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China relies on oil imports from Iran while Tehran looks to Beijing for investment.
China relies on oil imports from Iran while Tehran looks to Beijing for investment.

Iran Exports to China Up 27% in First Three Quarters of 2017

China is Iran’s top trading partner
With $8.74 billion, oil took the lion’s share of Iran’s exports to China, which imports 633,000 barrels of crude from Iran on a daily basis and is Iran’s biggest customer of oil

Iran Exports to China Up 27% in First Three Quarters of 2017

The value of Iran's exports to China during the nine months to Sept. 30, 2017, witnessed a 27.5% rise compared with last year's corresponding period to stand at $13.88 billion.
A total of $27 billion worth of goods were exchanged between the two countries during the period.
With $8.74 billion, oil took the lion's share of Iran's exports to China, which imports 633,000 barrels of crude from Iran on a daily basis and is Iran's biggest oil customer, ISNA reported.
Iran's non-oil exports during the nine months registered a 28.1% and 27.8% rise in tonnage and value respectively.
China is Iran's top trading partner.
During a trip to Iran after the 2015 nuclear deal, Chinese President Xi Jinping agreed on a wide-ranging, 25-year plan to increase bilateral trade with Iran by over tenfold to $600 billion in the next decade.
China has considerable stakes in Iran. The two countries have economic, trade and energy ties, with China relying on oil imports from Iran while Tehran looks to Beijing for investment, particularly stemming from its sprawling "Belt and Road" trade and infrastructure plan.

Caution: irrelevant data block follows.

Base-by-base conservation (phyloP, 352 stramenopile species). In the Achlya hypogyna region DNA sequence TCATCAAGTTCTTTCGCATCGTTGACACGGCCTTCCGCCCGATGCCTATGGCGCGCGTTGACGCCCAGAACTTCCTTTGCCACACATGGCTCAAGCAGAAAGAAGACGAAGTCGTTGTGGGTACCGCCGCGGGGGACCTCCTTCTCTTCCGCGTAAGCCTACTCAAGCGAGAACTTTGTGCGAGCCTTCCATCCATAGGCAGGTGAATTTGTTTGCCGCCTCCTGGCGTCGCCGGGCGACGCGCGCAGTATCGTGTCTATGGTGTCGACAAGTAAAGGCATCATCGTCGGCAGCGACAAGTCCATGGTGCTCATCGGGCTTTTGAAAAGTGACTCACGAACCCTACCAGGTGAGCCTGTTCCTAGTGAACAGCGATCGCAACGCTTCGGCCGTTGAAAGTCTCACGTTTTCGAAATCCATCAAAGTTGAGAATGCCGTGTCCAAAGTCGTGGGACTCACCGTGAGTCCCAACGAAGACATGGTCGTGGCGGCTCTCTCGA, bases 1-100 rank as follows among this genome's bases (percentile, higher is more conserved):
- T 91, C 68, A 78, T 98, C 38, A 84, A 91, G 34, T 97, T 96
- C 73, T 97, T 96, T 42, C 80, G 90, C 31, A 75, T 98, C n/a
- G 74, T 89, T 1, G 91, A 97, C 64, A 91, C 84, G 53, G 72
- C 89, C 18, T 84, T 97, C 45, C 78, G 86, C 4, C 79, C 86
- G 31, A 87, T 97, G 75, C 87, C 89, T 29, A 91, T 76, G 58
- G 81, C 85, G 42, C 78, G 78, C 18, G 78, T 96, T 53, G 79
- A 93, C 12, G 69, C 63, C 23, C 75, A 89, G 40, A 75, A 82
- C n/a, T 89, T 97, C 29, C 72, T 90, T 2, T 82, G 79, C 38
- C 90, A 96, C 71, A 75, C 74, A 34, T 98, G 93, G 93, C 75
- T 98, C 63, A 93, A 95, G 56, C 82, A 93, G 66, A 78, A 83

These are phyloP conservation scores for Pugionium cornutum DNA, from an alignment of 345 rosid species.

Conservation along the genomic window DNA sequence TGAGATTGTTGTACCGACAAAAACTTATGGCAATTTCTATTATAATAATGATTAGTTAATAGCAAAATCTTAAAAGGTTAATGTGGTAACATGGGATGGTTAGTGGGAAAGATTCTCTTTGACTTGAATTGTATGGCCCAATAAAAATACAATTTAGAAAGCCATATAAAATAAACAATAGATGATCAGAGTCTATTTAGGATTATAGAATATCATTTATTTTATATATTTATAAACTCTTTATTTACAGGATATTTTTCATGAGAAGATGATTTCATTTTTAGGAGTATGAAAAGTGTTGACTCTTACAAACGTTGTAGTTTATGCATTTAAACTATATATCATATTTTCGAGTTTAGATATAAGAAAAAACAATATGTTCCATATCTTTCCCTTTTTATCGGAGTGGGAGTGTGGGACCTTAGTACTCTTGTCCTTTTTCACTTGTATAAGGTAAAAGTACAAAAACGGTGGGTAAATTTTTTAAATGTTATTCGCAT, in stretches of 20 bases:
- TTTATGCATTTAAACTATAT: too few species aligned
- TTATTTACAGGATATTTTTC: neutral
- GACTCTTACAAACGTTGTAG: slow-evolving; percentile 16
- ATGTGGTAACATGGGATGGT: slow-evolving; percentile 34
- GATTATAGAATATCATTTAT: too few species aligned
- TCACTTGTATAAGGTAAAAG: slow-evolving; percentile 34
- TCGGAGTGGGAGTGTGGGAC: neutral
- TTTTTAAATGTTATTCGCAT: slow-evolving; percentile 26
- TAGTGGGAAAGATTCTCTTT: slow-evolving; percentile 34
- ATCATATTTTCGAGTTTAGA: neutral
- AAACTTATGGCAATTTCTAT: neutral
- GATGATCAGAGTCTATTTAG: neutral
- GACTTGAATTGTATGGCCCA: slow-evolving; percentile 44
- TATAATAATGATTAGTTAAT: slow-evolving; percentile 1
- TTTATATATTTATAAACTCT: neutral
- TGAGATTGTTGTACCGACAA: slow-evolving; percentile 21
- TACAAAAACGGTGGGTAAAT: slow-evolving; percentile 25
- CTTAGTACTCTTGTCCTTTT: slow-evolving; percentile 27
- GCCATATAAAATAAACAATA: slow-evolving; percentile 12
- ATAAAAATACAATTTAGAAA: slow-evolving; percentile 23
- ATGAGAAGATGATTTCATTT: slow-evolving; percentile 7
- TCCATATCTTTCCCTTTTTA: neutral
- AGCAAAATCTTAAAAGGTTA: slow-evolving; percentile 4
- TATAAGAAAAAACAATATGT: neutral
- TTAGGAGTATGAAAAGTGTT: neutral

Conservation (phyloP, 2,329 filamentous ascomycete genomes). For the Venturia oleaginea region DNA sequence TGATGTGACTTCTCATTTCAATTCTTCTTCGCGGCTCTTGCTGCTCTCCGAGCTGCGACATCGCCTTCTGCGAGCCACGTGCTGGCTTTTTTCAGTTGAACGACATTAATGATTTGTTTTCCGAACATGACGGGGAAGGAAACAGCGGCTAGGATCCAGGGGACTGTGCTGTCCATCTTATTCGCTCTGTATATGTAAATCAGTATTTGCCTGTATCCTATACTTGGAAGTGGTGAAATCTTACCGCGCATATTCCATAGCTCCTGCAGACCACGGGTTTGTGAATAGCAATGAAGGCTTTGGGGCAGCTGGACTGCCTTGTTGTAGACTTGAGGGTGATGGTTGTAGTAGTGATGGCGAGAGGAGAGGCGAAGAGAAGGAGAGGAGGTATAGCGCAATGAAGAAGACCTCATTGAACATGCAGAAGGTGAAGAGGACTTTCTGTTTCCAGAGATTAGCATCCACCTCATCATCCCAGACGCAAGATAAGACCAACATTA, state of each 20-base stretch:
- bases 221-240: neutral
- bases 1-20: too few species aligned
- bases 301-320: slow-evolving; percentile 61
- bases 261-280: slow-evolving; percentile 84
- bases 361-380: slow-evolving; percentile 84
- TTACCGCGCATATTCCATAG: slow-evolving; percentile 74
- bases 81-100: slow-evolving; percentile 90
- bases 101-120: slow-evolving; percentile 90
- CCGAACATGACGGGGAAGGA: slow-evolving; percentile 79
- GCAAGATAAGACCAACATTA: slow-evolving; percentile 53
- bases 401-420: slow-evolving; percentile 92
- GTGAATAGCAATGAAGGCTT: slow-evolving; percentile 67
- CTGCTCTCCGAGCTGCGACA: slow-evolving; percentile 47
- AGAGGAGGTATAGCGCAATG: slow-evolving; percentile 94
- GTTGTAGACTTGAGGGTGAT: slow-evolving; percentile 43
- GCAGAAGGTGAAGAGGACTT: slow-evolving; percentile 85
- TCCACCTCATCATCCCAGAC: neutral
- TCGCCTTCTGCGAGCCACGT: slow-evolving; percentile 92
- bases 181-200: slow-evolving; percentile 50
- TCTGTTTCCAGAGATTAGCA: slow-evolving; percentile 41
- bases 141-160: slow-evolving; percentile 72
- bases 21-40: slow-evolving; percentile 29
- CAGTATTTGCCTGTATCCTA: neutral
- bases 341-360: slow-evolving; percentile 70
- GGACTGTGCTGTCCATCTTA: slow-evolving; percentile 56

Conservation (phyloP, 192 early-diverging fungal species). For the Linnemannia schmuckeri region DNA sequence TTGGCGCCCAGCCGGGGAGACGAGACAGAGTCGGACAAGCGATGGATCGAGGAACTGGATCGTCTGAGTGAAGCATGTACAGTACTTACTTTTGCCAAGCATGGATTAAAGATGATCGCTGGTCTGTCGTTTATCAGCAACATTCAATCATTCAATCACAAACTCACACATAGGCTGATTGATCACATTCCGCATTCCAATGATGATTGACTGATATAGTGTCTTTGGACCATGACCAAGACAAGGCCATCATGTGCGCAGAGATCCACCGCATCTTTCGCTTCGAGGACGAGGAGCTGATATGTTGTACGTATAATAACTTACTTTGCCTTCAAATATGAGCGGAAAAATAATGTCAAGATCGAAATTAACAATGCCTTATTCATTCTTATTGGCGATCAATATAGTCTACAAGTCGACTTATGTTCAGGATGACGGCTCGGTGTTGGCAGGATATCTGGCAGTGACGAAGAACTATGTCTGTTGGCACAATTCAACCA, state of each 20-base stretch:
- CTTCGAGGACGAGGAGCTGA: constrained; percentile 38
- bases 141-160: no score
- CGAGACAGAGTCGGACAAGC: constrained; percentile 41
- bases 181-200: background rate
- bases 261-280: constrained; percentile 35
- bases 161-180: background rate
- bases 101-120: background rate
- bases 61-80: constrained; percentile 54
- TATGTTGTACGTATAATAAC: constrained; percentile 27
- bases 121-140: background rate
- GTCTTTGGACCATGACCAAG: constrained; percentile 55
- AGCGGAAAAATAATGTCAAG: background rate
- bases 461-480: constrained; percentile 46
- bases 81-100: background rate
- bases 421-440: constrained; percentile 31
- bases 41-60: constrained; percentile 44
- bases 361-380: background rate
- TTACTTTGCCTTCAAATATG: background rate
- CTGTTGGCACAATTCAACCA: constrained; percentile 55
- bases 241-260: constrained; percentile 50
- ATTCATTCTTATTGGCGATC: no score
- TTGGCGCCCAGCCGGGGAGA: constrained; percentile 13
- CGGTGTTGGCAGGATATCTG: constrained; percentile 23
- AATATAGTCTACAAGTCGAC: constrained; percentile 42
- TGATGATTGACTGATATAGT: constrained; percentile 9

Chinese companies have financed major energy projects in Iran, including the development of huge oilfields in Yadavaran and North Azadegan.
In July, state-owned China National Petroleum Corp took a 30% stake in a project to develop South Pars in Iran–the largest natural gas field in the world.
Beijing also signed a $3 billion deal to help upgrade Iran’s oil refineries in January. That includes a contract between China Petroleum and Chemical Corp, or Sinopec, and the National Iranian Oil Company to expand Iran’s major Abadan Oil Refinery, which is more than a century old.
Located at a pivotal point on China’s Belt and Road initiative, Iran has become a major part of the country's expansive infrastructure investment plan.
One key project is a $2.56 billion high-speed railroad from Tehran to the eastern city of Mashhad, with China providing a loan of $1.6 billion to fund the electrification of the 926-km railroad. That was the first foreign-backed project after Iran signed the nuclear deal with six major powers, including China.
Export-Import Bank of China said it had financed some 26 projects in Iran, providing around $8.5 billion in loans.
Chinese companies have been involved in highway building, mining and steel production in the country.
And China Export and Credit Insurance Corp, or Sinosure, also signed a memorandum of understanding with Iran in May to help Chinese companies invest in Iranian projects.

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